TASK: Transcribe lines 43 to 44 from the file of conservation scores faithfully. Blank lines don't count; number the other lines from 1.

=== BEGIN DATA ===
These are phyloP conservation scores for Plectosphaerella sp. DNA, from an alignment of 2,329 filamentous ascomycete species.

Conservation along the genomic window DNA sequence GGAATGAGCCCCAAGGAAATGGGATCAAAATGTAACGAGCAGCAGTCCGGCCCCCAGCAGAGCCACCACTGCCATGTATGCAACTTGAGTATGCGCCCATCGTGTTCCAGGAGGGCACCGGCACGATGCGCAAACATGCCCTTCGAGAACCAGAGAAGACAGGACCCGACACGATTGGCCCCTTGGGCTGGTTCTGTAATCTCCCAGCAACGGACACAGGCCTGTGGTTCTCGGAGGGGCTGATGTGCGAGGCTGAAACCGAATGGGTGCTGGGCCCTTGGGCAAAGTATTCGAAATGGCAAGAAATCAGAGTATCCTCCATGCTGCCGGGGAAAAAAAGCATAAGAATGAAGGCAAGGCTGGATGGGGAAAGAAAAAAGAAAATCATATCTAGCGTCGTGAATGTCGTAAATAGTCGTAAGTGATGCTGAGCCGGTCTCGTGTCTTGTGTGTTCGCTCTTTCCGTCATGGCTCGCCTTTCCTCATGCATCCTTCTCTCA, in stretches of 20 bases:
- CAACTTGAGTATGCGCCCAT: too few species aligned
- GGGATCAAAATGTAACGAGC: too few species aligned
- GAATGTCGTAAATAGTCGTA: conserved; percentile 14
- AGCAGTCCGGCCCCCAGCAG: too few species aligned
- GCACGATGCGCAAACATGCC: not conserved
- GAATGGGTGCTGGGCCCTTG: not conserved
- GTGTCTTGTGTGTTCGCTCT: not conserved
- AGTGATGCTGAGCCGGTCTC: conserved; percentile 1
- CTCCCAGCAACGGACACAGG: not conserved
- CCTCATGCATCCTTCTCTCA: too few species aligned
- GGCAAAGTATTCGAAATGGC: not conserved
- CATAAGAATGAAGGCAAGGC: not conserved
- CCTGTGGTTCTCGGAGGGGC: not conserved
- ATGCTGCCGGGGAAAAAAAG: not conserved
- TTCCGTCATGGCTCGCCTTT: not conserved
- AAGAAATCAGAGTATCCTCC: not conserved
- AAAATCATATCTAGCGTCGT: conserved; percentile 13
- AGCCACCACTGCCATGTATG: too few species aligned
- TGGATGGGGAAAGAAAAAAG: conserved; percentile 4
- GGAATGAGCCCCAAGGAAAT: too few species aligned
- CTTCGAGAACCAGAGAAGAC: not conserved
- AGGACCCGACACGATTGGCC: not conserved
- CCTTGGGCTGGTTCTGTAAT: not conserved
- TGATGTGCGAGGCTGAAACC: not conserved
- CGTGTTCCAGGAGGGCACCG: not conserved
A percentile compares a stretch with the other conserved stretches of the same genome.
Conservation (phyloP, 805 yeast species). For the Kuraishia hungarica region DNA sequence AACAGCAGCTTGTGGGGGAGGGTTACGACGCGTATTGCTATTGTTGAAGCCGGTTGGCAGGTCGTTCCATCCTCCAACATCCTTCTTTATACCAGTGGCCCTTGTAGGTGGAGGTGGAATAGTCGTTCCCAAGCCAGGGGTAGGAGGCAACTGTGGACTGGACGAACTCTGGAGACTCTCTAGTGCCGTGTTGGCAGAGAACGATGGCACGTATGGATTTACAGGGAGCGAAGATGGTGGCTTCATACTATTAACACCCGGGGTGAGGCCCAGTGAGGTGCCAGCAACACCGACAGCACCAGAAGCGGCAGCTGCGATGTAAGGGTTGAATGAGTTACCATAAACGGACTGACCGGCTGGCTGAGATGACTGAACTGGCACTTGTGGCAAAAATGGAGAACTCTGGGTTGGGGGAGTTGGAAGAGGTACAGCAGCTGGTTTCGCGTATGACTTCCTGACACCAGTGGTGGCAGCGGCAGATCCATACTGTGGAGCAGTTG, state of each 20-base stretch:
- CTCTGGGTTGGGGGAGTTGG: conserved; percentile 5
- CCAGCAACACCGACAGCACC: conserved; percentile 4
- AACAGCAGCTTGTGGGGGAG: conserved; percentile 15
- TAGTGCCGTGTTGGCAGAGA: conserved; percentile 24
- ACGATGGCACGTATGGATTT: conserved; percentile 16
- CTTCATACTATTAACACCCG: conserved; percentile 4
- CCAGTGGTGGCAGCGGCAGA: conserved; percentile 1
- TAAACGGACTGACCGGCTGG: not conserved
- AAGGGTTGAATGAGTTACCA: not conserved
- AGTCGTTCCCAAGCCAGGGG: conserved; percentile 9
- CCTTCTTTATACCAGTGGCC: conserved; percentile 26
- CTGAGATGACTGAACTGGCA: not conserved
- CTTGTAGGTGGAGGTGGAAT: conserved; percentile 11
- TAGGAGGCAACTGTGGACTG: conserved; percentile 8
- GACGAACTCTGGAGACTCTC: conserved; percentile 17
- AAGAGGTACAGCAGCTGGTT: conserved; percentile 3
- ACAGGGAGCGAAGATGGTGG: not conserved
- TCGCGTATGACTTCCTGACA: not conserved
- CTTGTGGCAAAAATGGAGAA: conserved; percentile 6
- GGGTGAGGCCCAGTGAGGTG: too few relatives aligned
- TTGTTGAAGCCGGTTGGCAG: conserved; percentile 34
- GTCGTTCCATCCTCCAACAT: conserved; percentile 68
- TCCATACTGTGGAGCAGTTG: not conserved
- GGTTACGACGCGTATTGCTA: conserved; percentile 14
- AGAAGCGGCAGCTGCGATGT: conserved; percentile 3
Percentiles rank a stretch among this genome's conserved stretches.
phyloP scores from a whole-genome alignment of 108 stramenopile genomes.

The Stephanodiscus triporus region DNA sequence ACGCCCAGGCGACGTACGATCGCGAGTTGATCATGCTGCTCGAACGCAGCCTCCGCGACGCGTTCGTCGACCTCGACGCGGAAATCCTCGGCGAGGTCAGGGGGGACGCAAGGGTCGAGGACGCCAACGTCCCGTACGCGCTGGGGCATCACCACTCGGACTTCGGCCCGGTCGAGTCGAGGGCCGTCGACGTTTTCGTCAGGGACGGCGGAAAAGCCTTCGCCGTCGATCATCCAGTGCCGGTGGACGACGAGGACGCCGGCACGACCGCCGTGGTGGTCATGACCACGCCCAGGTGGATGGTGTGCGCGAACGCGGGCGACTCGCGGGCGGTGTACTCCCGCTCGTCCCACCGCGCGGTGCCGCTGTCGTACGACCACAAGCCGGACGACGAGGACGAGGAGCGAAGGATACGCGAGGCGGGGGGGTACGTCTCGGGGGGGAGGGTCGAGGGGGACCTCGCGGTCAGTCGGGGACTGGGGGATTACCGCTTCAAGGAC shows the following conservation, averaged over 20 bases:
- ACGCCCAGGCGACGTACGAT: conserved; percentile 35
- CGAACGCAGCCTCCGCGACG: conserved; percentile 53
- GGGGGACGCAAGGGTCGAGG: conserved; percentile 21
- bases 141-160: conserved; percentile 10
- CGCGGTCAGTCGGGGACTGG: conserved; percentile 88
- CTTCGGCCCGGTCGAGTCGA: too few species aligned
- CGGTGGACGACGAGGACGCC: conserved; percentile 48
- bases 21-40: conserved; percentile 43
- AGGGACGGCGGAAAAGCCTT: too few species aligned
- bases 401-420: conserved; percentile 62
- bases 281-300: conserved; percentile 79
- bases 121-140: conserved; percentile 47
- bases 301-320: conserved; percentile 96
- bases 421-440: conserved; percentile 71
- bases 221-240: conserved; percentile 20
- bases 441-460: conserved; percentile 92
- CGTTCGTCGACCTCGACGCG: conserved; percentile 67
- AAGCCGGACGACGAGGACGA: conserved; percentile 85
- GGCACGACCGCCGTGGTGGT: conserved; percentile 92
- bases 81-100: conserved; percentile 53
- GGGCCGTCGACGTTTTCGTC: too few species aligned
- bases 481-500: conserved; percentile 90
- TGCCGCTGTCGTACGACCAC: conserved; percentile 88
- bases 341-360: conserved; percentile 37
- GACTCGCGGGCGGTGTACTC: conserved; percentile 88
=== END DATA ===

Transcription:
- TAGGAGGCAACTGTGGACTG: conserved; percentile 8
- GACGAACTCTGGAGACTCTC: conserved; percentile 17